Sock Sacks in Friedlander and Euclid fabrics . Carolyn Friedlander

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Fall sewing with Euclid.

I guess it’s getting cooler other places…right? You can’t really tell where I am, but in the spirit of seasons changing and warmer-wardrobes calling, here’s a little bit of fall sewing with Euclid. Bonus, both of these projects are quilty-crossovers. So if you’re wanting a garment project with plenty of quilty familiarity, here you go.

For the record, I’m actually not a fan of looking ahead to cooler temperatures–I prefer the heat–but this time I do have a little more to look forward to, specifically, the cooler-weather goodies that I sewed up waaay earlier this year in Euclid and haven’t gotten a chance to wear. (Note to self: Maybe cool-weather-sewing in Spring is a good idea? It gives you some new pieces to look forward to when you may not be excited about cooler temps otherwise…)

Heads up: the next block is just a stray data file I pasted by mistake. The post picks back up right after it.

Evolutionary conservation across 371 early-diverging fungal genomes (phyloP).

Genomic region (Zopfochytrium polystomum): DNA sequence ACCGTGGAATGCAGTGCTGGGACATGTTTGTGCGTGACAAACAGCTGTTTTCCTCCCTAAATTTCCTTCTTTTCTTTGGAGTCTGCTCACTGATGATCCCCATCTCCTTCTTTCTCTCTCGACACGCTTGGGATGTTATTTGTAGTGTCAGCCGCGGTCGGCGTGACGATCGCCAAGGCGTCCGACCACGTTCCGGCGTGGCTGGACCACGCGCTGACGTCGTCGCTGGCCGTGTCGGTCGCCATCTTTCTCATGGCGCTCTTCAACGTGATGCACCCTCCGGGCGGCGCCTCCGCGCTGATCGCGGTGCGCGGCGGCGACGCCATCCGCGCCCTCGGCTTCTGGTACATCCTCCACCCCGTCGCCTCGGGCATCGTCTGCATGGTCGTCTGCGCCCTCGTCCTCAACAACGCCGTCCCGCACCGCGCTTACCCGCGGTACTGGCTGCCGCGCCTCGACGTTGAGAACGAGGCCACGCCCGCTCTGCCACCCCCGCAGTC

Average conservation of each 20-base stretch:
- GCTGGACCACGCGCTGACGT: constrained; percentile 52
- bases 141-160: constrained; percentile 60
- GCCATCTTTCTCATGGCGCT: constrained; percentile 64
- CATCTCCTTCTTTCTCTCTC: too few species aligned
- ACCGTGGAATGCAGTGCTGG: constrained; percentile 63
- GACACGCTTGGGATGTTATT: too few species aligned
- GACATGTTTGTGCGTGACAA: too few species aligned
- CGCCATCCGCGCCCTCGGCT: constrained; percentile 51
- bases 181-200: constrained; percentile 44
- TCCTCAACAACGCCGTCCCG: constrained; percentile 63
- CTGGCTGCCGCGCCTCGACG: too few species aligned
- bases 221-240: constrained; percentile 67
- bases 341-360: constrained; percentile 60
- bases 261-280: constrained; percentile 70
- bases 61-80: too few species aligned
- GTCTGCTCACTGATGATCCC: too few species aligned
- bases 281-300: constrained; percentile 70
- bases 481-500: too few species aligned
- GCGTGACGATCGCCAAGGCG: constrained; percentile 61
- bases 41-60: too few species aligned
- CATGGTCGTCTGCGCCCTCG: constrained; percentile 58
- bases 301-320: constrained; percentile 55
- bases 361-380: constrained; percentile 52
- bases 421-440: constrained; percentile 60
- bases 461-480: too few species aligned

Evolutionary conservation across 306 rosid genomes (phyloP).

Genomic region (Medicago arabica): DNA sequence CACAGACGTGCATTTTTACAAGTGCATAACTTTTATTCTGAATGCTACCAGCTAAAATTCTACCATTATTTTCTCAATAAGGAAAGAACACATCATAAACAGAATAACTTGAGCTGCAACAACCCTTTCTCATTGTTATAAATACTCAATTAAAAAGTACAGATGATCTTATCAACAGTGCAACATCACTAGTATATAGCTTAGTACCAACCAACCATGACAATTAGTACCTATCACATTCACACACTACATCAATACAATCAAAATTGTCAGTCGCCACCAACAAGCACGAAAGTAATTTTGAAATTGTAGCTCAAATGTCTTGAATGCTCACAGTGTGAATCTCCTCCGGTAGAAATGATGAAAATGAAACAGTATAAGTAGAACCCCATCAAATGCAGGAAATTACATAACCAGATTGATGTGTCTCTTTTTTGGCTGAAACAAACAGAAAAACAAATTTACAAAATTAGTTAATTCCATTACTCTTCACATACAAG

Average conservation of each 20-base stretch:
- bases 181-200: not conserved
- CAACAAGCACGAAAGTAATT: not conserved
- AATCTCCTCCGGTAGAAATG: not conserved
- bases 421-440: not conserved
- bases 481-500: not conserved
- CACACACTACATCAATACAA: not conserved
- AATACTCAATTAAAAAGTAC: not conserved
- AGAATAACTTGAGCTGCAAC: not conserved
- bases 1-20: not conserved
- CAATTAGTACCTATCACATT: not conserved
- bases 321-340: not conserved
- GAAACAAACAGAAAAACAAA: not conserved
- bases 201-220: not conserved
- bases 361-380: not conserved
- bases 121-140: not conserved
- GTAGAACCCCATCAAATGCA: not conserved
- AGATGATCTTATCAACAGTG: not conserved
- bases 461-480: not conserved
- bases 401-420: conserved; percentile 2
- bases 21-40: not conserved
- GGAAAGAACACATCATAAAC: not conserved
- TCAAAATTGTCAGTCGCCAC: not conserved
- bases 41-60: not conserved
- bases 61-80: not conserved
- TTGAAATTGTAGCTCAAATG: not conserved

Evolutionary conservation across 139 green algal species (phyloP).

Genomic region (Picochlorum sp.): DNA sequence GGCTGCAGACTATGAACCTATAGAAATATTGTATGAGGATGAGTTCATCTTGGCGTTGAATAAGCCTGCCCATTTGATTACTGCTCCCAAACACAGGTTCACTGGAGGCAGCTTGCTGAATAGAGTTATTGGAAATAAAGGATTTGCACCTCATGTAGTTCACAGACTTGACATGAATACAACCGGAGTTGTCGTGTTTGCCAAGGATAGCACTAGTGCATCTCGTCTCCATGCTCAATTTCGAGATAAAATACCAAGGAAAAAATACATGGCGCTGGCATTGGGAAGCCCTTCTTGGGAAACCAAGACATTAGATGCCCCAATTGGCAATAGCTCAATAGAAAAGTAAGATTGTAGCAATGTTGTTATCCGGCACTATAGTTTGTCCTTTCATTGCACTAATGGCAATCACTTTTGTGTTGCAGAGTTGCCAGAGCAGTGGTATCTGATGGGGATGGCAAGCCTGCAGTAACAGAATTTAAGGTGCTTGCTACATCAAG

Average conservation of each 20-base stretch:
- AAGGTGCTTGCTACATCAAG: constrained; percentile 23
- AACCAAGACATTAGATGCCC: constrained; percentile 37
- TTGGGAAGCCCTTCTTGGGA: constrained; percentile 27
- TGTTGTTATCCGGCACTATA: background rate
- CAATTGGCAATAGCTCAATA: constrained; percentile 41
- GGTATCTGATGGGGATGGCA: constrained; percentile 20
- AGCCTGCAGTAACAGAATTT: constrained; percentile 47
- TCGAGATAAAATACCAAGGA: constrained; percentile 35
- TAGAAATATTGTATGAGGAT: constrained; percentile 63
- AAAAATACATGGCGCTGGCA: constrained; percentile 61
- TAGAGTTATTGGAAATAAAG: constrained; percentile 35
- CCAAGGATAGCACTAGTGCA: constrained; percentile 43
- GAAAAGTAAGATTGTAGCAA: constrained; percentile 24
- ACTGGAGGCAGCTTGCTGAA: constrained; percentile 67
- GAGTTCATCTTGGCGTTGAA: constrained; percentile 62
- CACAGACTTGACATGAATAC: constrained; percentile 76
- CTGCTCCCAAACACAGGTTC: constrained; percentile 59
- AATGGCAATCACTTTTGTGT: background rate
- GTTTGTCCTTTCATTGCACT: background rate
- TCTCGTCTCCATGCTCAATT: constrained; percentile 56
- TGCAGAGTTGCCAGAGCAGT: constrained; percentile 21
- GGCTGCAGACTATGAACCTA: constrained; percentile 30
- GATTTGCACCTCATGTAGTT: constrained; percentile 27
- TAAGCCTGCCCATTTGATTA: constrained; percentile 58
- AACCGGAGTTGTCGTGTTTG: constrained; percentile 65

First up, my Quilted Vest in Euclid, (free!) pattern by Purl Soho. Looking at this, reminds me that I still need to sew on my snaps…

Euclid Quilted Vest . Carolyn Friedlander Euclid Quilted Vest . Carolyn Friedlander Euclid Quilted Vest . Carolyn Friedlander Euclid Quilted Vest . Carolyn Friedlander Euclid Quilted Vest . Carolyn Friedlander Euclid Quilted Vest . Carolyn Friedlander Euclid Quilted Vest . Carolyn Friedlander Euclid Quilted Vest . Carolyn Friedlander Euclid Quilted Vest . Carolyn Friedlander Euclid Quilted Vest . Carolyn Friedlander

I used wool batting, some architextures in the lining (this one), and machine quilted it. The pattern was relatively easy and straight-forward. Plus, it came together quite quickly.